Lastability asks tough questions about how long a given course "lasts." A solid Shakespeare course can outlast a slate roof; by contrast, a seminar in Alice Walker's The Color Purple cannot match the warranty on an eight-speed blender. Studies in popular culture often have the life span a fruit fly. A course in Madonna won't draw many students these days, but one in Miley Cyrus will.

I am speaking primarily about humanities courses where questions such as "How should a good person live?" or "What is the nature of justice?" have an ageless ring.  By contrast, my colleagues in the hard sciences have a different set of worries. In their world, knowledge changes at warp speed.  Pluto was once a planet, and who knows what neuroscientists will think about "thinking" tomorrow.

Courses in the hard sciences need to foster the skill sets necessary for students to adapt to a rapidly altering scientific landscape.  Teachers of science  also need to stand tall when the scientific method itself is under attack -- not probably in their college but in the high school or junior high school down the road.  While compromise has an important place in teaching about politics, there is no room for it  in the "debate" about how old the earth actually is.

We live in contentious times and nothing sows more mischief  than the "reasonable" notion that compromise is called for when some people feel that Intelligent Design deserves space in a high school biology class.  This is akin to saying that because a college offers courses in astronomy, it must also offer courses in astrology.

I have great hopes that "lastability" will prove as useful to people of science as it clearly can for people of the humanities.  Sustainability speaks to  preserving our planet and the human species who live here; "lastability" speaks to preserving the best that human beings have thought and said.  From this perspective, the classics are what they have always been; namely, that which pleasures many and that has pleasured them long.  No wonder I say sustainability?  Good.  "Lastability" even better.

2014, Sanford Pinsker.
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Sanford Pinsker is an emeritus professor at Franklin and  Marshall College. He currently lives in south Florida where he continues to read and write about American literature.

The Irascible Professor comments:  While Sandy Pinsker raises some good points about the "lastability" of "studies programs" as opposed to more traditional college and university departments, the IP thinks that "sustainability studies" maybe the weakest target one could choose to make that argument.  After all, the literature relating to "sustainability" can be traced back at least to 1798 when Malthus published his essay on population growth.  And, there is a rich tradition in both British and American literature relating to nature, the environment and by inference to sustainability.  It may be the case that these mainly prosaic works have not captured the heart and soul of many traditional English departments, but a good case can be made that they present lasting issues that need to be studied.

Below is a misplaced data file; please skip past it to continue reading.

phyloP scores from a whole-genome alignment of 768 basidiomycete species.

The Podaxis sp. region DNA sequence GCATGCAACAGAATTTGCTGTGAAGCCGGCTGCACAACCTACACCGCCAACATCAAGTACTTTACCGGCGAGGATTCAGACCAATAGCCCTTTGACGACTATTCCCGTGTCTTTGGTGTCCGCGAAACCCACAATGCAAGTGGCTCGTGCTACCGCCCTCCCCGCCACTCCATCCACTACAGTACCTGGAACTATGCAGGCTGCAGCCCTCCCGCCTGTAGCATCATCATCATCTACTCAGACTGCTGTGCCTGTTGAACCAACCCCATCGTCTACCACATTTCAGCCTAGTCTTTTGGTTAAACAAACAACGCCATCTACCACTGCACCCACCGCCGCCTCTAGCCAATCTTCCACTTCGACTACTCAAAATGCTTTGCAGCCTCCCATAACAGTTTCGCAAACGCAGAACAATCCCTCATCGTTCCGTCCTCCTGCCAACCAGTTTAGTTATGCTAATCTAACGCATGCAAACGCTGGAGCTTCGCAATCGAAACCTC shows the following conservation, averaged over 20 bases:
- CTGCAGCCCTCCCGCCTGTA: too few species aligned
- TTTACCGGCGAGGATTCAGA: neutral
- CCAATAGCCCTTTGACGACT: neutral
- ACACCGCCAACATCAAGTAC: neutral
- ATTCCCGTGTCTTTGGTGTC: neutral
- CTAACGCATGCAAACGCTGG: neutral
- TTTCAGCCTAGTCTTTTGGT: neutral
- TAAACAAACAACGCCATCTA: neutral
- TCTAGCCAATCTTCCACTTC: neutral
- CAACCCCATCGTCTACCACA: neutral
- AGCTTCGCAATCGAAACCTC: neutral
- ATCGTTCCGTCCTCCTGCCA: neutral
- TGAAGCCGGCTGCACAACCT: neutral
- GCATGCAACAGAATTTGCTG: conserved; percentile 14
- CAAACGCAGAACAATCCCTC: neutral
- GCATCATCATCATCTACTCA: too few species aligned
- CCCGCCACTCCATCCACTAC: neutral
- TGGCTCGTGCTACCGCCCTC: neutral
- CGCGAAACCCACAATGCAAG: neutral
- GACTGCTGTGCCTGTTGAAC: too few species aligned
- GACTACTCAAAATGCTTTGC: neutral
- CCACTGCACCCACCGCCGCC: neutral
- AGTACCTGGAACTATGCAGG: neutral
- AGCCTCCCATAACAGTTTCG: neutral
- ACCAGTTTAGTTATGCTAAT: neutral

These days most colleges and universities have interdisciplinary programs in "environmental studies,"  and these form a natural home for courses related to sustainability.  Now, one might ask the question about the "lastability" of any interdisciplinary program, but the IP thinks that there really is no other effective way to teach environmental studies.  The reason is that these issues touch on the hard sciences, the social sciences, and public policy in ways that make it almost impossible for them to be taught effectively within the confines of a traditional academic department.  What do you think?

A final point.  Sandy frequently has come down hard on the "lastability" of Alice Walker's novel The Color Purple.  The IP is no expert when it comes to modern American fiction; but, he would note that The Color Purple ranked 5th in Radcliffe Publishing's list of the top 100 20th century American novels -- just behind Harper Lee's To Kill a Mockingbird and just above James Joyce's Ullyses.  That may not put it in the same league as some works of Shakespeare, but it's not exactly "chopped liver" either.

 

The Irascible Professor invites your  .